Chapter 2: Electronic commerce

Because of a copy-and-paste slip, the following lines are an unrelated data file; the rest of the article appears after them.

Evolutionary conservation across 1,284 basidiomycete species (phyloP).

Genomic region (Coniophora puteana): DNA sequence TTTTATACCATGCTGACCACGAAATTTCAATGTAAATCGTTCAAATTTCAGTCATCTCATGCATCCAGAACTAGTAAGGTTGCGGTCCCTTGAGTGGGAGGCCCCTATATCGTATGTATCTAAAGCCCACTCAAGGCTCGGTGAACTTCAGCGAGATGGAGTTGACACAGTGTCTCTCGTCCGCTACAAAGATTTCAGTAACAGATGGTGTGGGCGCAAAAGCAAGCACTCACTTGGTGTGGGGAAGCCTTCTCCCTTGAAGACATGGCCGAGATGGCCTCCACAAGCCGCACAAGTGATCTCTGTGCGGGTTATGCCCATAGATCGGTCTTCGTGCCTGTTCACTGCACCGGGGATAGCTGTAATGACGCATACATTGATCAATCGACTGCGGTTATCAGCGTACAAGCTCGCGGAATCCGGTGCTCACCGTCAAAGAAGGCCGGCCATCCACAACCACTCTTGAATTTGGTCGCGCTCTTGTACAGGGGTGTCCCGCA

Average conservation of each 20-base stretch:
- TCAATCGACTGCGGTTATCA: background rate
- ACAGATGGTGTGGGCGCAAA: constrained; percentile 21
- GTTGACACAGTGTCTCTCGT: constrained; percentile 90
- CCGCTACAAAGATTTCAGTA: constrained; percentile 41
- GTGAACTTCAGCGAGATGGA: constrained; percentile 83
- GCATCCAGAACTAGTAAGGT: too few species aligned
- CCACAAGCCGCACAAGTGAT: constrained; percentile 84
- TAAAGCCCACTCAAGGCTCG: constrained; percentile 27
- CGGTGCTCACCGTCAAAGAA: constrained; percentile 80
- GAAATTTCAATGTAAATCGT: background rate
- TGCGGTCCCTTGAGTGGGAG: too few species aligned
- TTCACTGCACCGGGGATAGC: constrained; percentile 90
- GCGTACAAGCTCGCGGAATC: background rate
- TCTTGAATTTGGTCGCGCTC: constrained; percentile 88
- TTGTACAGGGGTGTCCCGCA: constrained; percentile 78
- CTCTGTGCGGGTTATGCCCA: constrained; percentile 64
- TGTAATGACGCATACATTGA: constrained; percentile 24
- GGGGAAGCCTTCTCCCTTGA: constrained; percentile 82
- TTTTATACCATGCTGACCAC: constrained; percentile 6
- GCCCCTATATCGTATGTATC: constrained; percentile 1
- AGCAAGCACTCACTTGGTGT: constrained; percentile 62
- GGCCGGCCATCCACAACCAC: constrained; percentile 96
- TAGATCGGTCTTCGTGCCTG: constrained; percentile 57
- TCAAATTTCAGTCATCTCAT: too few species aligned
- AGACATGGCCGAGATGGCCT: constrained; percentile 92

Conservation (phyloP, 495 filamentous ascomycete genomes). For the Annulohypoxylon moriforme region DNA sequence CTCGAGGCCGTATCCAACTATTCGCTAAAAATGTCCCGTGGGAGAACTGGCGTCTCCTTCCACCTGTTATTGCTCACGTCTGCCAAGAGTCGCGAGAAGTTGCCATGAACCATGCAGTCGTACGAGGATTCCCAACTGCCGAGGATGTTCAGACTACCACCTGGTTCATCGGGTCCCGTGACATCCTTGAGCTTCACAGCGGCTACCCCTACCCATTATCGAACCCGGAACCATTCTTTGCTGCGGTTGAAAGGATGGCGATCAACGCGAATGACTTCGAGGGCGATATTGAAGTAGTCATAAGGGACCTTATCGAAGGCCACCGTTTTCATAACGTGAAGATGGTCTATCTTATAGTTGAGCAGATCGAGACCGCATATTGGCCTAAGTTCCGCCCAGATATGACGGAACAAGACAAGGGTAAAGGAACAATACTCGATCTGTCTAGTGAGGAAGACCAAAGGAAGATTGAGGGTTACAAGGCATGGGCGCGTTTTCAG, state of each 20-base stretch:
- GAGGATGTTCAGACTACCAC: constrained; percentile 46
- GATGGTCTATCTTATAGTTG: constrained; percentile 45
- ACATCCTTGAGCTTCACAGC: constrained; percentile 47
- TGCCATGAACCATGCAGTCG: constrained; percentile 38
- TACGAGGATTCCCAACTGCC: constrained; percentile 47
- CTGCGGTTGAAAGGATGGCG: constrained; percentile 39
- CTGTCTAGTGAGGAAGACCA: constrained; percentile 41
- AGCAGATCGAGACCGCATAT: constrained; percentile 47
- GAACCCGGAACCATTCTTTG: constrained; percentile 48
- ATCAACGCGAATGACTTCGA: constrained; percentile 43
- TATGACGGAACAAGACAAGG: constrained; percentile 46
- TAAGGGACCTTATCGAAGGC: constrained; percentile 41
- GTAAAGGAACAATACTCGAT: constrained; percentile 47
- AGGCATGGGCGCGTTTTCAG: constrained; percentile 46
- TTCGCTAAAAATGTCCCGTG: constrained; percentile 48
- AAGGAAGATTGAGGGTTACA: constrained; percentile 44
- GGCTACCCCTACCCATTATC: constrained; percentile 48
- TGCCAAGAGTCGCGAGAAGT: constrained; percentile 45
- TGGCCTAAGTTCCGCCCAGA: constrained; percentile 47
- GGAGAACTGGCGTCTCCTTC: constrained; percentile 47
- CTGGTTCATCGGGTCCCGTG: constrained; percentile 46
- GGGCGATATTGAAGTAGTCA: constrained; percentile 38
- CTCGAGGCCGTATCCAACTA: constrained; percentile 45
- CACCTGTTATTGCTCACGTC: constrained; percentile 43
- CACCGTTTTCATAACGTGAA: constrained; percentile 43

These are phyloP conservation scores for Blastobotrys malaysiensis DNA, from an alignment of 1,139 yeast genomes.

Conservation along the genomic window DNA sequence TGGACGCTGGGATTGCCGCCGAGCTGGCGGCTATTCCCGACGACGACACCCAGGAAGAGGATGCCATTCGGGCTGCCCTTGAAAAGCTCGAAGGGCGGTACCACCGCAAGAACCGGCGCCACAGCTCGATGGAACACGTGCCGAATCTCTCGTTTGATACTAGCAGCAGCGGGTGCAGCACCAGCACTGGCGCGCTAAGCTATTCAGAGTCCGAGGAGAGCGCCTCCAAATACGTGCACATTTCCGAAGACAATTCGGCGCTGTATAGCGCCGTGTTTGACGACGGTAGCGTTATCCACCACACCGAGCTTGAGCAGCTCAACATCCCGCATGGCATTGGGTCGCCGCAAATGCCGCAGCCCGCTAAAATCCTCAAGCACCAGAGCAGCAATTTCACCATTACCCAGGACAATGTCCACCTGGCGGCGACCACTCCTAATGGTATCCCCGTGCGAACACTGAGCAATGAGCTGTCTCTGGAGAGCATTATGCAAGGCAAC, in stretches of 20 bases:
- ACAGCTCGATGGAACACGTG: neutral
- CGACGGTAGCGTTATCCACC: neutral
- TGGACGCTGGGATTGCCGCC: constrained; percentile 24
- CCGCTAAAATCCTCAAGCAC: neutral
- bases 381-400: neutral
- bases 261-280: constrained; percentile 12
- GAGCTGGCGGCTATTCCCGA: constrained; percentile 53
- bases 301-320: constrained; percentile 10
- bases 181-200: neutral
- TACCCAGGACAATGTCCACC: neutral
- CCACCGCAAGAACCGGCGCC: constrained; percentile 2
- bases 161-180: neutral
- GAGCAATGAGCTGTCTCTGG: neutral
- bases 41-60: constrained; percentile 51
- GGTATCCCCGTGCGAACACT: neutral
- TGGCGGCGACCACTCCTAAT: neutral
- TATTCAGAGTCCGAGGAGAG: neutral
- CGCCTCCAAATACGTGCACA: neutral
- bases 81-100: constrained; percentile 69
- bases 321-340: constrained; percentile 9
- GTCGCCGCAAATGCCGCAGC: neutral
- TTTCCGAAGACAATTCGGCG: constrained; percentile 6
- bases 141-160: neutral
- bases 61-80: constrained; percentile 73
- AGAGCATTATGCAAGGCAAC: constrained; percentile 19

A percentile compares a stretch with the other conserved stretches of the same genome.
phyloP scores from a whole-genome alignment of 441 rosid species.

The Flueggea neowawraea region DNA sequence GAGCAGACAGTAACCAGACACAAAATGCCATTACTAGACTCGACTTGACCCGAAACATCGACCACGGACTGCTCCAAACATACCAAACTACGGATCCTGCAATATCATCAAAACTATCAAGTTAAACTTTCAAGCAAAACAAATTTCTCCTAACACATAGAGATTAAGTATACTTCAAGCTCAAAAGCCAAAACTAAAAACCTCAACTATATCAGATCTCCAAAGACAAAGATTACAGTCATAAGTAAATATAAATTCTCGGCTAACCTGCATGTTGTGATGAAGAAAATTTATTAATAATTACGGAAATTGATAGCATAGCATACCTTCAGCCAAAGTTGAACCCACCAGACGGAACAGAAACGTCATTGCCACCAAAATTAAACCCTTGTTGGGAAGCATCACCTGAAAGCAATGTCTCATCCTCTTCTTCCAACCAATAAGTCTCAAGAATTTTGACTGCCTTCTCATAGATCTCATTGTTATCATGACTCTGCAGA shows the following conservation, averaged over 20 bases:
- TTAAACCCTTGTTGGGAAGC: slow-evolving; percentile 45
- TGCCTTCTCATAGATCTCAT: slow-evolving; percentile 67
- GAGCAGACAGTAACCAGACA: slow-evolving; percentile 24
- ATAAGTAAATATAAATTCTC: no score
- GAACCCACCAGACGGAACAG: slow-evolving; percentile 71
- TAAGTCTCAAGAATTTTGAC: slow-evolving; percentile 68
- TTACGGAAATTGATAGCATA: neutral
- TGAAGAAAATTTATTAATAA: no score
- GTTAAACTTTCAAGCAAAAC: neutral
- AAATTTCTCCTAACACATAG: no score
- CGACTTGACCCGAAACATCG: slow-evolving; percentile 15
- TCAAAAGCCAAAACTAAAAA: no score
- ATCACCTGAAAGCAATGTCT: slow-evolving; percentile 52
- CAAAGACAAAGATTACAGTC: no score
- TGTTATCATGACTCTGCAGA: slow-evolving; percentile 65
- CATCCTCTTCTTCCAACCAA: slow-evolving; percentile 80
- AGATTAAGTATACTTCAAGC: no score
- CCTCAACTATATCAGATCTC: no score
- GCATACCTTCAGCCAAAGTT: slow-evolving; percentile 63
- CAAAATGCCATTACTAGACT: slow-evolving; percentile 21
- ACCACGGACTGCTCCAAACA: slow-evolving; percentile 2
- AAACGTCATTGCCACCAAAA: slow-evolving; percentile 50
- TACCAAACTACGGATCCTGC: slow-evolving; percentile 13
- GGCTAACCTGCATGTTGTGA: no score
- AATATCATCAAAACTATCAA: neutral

Electronic commerce has a deceptively simple definition: it is the act of buying or selling goods or services by means of electronic resources. The straightforwardness of this explanation hides the complexity facing the regulator and the great economic importance of the phenomenon. Since the public rise of the Internet in the mid 1990s and through its wide penetration at the turn of the century, the lawmakers across the globe have repeatedly tried to address a host of questions relating to the conclusion of electronic contracts and its consequences. When can contracts be formed on the Internet? Is a simple exchange of emails sufficient? When does clicking on the words ‘I Agree’ on the seller’s web page bind the parties? This anxiety is a result of the Internet’s often real but sometimes only perceived borderlessness. In a transaction concluded on the Internet the parties are ‘not present’. But this does not differ from contracts concluded over other modes of communication. Sending an offer and receiving acceptance happens in much the same way over email or by clicking the ‘I Agree’ button on the web page of the supplier as it does by phone, regular mail or fax transmission. From this perspective, it may be surprising that electronic commerce ever got the attention that it did. On the other hand, the Internet brings real problems, some of which do not appear with other media. If a dispute arises, what courts will have jurisdiction? Will consumers be able to avail themselves of their local protective regime?
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